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90 of 91 people found the following review helpful
on 2 December 2008
This is probably one of the first "time slip" books written for children and was itself first published nearly 70 years ago. It is the story of Penelope, a girl from the early 20th century with "too much imagination" who is sent to stay with her great-aunt in an ancient Derbyshire manor house. Penelope finds herself slipping back in time via doors in the house, to join the inhabitants of the 1580s, the time of Elizabeth 1st and Mary Queen of Scots.

"A Traveller in Time" is a wonderful, almost perfect book. There are the beautiful descriptions of the English countryside through all the seasons, so well-written that you can almost smell the hay or the honeysuckle. There are the well-drawn characters and authentic language of country folk across the centuries. There is the exciting and historically accurate plot: Penelope becomes involved with the Babington family - Anthony Babington was executed for treason and conspiracy against Queen Elizabeth. And there is the philosophical question of the nature of time itself.

All these elements are beautifully woven together in a satisfying book which stays with you long after you have finished it. Highly recommended to children from nine or ten upwards and to adults who welcome a change from today's bestseller list.
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31 of 31 people found the following review helpful
on 4 February 2009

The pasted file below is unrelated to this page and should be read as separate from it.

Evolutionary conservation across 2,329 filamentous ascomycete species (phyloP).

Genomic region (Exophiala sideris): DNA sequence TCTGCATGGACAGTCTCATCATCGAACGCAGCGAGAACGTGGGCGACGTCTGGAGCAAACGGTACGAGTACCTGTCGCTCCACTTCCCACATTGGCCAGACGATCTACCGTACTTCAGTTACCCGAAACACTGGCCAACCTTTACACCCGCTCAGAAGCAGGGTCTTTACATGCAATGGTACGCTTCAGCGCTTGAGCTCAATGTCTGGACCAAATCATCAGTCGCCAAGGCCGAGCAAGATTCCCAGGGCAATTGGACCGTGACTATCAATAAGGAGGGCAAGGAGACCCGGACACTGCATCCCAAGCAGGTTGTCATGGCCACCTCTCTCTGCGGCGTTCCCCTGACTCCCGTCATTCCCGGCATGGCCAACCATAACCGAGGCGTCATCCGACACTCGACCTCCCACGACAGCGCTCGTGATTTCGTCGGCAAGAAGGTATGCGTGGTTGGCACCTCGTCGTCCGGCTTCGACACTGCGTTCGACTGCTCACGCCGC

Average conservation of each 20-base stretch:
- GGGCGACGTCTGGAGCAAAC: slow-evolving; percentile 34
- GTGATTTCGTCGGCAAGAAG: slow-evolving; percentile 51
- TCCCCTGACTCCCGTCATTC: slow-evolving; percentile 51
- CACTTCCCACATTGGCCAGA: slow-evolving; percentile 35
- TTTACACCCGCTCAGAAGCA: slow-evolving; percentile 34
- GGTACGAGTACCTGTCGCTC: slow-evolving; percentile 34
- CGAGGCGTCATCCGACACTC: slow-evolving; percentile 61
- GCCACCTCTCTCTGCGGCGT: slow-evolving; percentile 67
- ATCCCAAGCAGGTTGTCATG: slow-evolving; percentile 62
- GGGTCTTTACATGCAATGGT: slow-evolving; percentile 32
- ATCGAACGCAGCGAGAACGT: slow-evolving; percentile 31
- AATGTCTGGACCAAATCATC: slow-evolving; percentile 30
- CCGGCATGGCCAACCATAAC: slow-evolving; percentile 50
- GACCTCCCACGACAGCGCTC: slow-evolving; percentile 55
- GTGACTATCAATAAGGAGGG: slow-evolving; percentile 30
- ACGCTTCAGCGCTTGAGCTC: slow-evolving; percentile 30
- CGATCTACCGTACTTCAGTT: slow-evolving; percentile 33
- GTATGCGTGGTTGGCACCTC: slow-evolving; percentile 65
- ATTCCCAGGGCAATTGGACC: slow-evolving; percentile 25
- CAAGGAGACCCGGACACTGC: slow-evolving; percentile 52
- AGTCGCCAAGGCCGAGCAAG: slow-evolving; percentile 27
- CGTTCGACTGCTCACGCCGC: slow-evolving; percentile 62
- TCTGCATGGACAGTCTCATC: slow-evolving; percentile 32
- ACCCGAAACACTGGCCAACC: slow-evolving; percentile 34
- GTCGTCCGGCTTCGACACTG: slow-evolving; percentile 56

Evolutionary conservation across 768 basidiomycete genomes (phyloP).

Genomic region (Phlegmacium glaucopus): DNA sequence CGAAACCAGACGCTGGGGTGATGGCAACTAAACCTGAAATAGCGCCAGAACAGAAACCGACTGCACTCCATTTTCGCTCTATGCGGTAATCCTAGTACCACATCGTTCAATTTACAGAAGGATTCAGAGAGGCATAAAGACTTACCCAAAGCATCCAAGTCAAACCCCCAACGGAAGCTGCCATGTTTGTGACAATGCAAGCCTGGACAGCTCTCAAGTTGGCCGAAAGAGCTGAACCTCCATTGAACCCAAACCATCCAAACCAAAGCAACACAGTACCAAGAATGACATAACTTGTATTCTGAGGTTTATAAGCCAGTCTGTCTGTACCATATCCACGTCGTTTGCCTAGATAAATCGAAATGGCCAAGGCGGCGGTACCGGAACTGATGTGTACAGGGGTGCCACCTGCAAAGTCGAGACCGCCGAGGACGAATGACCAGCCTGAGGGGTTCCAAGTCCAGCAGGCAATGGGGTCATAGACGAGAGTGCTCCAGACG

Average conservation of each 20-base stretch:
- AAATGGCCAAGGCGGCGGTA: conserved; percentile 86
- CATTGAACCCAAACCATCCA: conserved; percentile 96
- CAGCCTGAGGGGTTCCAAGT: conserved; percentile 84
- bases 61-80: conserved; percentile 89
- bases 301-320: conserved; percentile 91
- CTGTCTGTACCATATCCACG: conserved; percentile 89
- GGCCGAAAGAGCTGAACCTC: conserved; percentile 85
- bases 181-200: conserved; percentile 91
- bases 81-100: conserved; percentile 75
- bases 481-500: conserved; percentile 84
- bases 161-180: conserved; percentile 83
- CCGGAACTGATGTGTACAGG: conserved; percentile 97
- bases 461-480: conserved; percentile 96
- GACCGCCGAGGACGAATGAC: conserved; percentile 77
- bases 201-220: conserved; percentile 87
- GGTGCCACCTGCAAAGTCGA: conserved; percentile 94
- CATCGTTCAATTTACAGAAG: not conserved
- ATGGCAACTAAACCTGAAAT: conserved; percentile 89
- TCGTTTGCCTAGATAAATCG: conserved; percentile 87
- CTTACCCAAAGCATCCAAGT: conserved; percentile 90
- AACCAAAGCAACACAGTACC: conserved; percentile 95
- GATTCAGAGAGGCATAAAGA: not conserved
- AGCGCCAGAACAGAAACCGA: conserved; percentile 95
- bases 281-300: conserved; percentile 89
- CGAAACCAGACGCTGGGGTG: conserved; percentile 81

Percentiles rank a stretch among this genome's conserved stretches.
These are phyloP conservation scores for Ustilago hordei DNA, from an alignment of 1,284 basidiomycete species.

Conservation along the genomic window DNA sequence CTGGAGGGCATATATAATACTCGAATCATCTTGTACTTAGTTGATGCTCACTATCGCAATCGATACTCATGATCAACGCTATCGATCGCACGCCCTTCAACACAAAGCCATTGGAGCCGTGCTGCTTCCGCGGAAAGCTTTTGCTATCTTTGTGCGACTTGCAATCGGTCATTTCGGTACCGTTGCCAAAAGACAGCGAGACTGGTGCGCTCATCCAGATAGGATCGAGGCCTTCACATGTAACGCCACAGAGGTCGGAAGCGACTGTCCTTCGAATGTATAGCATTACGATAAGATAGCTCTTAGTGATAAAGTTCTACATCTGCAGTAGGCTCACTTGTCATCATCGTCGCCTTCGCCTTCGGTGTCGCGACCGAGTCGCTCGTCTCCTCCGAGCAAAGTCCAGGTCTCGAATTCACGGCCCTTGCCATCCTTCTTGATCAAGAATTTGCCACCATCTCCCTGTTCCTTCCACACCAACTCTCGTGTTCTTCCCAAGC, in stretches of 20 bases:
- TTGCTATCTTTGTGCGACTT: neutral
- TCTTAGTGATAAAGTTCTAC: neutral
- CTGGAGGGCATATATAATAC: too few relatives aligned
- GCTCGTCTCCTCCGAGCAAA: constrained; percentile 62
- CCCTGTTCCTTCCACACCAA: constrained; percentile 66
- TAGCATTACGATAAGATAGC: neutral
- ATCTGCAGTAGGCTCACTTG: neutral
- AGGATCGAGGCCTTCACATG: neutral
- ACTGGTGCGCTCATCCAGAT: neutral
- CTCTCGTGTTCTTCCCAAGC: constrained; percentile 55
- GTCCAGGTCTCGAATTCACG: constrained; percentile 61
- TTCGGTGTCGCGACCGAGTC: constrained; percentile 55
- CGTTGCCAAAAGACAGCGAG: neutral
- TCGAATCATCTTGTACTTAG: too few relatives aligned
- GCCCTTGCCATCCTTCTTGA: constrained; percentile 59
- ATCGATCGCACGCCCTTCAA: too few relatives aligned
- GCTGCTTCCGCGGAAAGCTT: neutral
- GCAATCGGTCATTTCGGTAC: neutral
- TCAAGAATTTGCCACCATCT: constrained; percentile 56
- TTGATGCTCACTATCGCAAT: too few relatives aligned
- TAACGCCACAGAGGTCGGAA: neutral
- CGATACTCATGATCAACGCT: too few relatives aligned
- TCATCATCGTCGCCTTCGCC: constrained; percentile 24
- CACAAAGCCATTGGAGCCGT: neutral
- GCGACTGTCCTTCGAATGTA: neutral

Whilst staying in an old Derbyshire farm a young girl is drawn into the past and becomes embrioled in the doomed plot to free Mary Queen of Scots.
A great classic along with books such as A Little White Horse (The Secrets of Moonacre) and A Secret Garden
I read this book as a child, re-read it as an adult and have had the joy of sharing it with my own chidren. It is a book that should be on every school and library shelf, in the posession of every KS2 teacher as it brings to life both history and imagination, superbly crafted and beautiful; it was the book that first fired my imagination as a child and is still a joy to read.
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17 of 17 people found the following review helpful
on 27 October 2003
Reading this book, it is hard to believe that the author didn't personally travel back to the 16th century, her descriptions of life and conversations of the 16th century characters are so convincing. Penelope, staying with her great-aunt and uncle at Thackers Farm in Derbyshire, finds herself able to slip back and forth to the reign of Elizabeth I, when the Babbington family owned Thackers, and her own distant ancestor, Cicely Taberner, was their cook. Aunt Cicely and the other servants are particularly convincing as real peopel, their manners,language andattitudes seem totally authentic, more so than the slightly romatncised upper-class Babbingtons. Penelope becomes involved in the doomed plot to save Mary Queen of Scots from nearby Wingfield Manor, even though she knows she cannot change history.